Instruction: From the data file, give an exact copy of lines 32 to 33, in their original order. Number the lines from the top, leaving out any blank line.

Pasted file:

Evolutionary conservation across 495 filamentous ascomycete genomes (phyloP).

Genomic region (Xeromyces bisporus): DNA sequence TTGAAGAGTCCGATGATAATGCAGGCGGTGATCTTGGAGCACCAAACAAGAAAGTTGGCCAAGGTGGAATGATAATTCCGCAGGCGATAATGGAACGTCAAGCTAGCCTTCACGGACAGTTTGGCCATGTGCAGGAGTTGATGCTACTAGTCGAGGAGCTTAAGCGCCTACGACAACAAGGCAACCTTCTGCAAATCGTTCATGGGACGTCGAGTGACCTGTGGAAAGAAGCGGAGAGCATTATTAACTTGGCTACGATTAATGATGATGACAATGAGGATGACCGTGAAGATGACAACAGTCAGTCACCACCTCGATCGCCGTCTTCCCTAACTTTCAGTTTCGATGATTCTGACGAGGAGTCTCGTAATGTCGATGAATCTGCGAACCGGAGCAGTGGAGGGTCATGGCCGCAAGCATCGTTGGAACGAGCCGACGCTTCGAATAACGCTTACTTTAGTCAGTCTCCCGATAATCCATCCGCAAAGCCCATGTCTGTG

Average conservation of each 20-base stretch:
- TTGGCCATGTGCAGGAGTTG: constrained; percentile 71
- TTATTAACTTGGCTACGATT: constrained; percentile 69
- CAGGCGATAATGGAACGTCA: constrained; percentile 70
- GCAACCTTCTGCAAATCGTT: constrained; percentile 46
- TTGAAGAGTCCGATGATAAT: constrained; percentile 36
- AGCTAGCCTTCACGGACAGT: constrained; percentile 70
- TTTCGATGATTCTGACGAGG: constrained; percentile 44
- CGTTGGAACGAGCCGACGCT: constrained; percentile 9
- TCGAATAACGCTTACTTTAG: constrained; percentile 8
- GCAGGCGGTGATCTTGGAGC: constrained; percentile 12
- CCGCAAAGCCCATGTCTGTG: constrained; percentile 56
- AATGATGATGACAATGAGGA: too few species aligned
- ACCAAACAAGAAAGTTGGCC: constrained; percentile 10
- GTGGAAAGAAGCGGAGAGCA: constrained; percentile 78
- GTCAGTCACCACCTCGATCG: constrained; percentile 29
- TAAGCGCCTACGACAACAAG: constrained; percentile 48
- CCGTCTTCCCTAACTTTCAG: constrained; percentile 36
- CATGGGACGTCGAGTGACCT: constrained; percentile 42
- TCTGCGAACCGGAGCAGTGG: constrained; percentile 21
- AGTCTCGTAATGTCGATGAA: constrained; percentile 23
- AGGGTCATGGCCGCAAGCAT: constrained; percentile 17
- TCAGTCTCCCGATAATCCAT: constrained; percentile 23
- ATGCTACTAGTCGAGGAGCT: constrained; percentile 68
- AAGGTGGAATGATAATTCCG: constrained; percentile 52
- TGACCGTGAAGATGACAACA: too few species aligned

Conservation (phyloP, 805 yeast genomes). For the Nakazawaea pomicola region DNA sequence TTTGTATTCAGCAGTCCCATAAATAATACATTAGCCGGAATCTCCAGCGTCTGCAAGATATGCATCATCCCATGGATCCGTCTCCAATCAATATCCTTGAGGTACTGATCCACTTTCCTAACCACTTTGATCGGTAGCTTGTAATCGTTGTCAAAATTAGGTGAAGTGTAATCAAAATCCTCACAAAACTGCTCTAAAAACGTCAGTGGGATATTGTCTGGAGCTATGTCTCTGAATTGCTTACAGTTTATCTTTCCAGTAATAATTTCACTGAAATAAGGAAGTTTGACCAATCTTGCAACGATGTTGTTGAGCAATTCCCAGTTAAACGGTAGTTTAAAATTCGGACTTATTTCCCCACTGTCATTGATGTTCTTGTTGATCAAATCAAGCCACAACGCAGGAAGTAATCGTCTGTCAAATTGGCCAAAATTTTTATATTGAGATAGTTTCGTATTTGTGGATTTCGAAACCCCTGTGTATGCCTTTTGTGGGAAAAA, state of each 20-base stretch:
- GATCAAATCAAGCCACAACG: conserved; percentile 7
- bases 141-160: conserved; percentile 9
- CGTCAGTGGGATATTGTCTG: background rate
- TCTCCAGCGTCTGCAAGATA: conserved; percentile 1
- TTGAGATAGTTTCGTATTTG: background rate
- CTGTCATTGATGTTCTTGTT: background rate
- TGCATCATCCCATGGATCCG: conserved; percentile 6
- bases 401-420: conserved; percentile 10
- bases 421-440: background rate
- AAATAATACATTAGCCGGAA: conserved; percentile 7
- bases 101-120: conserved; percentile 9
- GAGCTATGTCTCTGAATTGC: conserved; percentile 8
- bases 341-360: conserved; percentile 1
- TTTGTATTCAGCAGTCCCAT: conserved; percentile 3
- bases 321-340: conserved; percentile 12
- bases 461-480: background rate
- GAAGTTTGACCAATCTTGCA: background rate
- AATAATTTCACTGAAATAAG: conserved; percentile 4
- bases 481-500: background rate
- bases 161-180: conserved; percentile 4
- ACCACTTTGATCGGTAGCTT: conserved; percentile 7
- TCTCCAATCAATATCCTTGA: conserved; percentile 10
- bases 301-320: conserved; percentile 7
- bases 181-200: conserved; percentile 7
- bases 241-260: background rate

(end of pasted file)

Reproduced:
- CGTCAGTGGGATATTGTCTG: background rate
- TCTCCAGCGTCTGCAAGATA: conserved; percentile 1